Like my fellow Kentuckian, Wendell Berry, and my fellow Ohio native, Gene Logsdon, I consider myself a bit of a contrary farmer. I reject the notion that agriculture can occur only in the wide-open countryside on farms stretching for hundreds of acres. I question our insistence that our food must always be produced as a for-profit venture, reliant on considerable investments in acreage, heavy machinery, fossil fuels, genetically modified seeds, herbicides, pesticides, fungicides, and—quite literally as a result of all this—even suicides among heavily indebted, hopeless farmers. I’m convinced there’s a much better way to produce the delicious, life-giving food we all need, and the solution isn’t dependent on finding more money, better technology, more land, improved genetics, or more energy. The solution is dependent upon us.
We need to change the way we think about food and our relationship to the land. We need to stop waiting for someone else to feed us. We need to take ownership of our food system and control of our common destiny. It is time for all of us to start playing a role in the good food revolution. We need to become food producers, and not just food consumers. We need to relearn the skills that our grandparents held as second nature. We need to start growing, gleaning, foraging, processing, preserving, preparing, and sharing food again.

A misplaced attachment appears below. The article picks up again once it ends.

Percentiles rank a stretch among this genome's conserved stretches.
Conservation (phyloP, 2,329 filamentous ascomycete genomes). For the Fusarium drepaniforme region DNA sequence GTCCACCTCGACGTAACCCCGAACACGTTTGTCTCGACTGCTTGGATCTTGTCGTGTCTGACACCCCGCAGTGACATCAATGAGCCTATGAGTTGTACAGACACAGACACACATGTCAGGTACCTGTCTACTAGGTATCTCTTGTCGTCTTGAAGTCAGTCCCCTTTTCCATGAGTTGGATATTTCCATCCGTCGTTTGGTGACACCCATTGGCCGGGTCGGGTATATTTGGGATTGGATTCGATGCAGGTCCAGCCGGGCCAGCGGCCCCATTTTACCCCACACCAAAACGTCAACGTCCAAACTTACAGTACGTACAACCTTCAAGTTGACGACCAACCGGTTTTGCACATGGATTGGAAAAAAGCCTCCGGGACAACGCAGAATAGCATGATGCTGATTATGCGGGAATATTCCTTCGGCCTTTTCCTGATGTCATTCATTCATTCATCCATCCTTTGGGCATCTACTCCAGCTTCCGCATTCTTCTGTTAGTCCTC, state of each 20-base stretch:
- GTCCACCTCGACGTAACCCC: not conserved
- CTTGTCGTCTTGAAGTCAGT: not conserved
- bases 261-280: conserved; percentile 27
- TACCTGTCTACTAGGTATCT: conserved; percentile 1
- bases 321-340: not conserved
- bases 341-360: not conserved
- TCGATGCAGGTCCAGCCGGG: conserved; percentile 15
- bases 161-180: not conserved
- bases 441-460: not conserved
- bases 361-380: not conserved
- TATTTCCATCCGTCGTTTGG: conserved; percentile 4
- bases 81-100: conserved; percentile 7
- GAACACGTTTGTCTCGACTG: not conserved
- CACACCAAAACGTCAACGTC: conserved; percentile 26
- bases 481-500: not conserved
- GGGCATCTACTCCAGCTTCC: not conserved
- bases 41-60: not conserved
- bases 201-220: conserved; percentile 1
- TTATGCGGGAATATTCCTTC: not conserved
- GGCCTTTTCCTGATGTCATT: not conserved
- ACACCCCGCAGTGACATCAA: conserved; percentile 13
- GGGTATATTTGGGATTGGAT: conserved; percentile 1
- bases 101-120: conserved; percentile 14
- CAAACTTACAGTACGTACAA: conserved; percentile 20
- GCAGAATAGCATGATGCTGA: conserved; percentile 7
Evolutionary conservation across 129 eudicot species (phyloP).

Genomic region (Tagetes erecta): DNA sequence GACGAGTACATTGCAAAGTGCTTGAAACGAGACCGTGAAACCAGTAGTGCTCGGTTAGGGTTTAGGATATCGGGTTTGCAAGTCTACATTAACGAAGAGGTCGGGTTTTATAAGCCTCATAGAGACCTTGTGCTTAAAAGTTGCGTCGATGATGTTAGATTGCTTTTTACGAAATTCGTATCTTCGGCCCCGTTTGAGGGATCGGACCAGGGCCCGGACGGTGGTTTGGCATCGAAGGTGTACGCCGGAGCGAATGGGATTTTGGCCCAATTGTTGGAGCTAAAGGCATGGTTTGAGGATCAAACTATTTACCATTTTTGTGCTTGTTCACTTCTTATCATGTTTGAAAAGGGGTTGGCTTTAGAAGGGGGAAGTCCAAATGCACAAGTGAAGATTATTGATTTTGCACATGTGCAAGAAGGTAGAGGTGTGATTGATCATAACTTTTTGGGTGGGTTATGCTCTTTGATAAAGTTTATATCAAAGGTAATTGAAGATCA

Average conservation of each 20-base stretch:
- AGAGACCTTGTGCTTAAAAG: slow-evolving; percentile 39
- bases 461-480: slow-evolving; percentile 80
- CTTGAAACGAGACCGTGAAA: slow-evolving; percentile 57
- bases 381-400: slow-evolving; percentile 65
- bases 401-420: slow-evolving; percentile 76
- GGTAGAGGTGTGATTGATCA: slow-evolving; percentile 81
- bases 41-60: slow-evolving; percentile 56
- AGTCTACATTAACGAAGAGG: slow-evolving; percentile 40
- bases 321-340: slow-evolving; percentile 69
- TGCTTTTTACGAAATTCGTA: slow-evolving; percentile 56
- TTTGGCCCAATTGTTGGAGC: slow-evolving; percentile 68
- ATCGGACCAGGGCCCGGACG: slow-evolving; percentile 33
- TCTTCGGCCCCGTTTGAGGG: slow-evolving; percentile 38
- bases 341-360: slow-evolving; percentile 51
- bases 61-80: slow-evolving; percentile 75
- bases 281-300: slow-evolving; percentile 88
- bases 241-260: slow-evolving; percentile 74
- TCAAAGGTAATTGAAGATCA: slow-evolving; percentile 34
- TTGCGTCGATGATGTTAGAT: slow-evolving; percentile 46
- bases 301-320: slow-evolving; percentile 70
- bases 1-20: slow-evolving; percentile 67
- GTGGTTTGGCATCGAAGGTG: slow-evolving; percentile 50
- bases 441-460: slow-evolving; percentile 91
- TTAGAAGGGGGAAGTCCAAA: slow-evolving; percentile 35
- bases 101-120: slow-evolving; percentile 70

When was the last time you enjoyed a meal that you not only had a hand in creating, but that you could create again without the unacknowledged luxuries of our destructive modern age? Without ingredients shipped in from hundreds and thousands of miles away? Without mega-stores offering any type of food imaginable any time of the year? Without a seemingly endless supply of fossil fuels, agrochemicals, water, and exploitable labor? The inconvenient truth, of course, is that none of these are limitless and that, ultimately, our success as a species will require us to one day treat all of these things as the luxuries they truly are. To get there, we must all learn the true value and meaning of work. We must get our hands dirty in the act of understanding how to once again sustain ourselves without convenience. We must build the relationships necessary to bind communities together in order to weather the impending storms of climate change, financial collapse, social disruption, and peak everything.
I write these words, not as a purely idealistic academic, but as a man with dirt very much under his nails and hands roughened by working the soil, the orchard, and the apiary. I am proud to say that I am an urban homesteader and a subsistence farmer. I wish to reclaim the dignity inherent in subsistence (or “peasant”) farming. I have savored the incomparable pleasures of food that I have grown, foraged, preserved, and prepared by my own hands and in communion with like-minded urban growers. Nothing I have ever done has filled me with more satisfaction, security, empowerment, and conviction. Though my body grows weary, I have never felt more alive.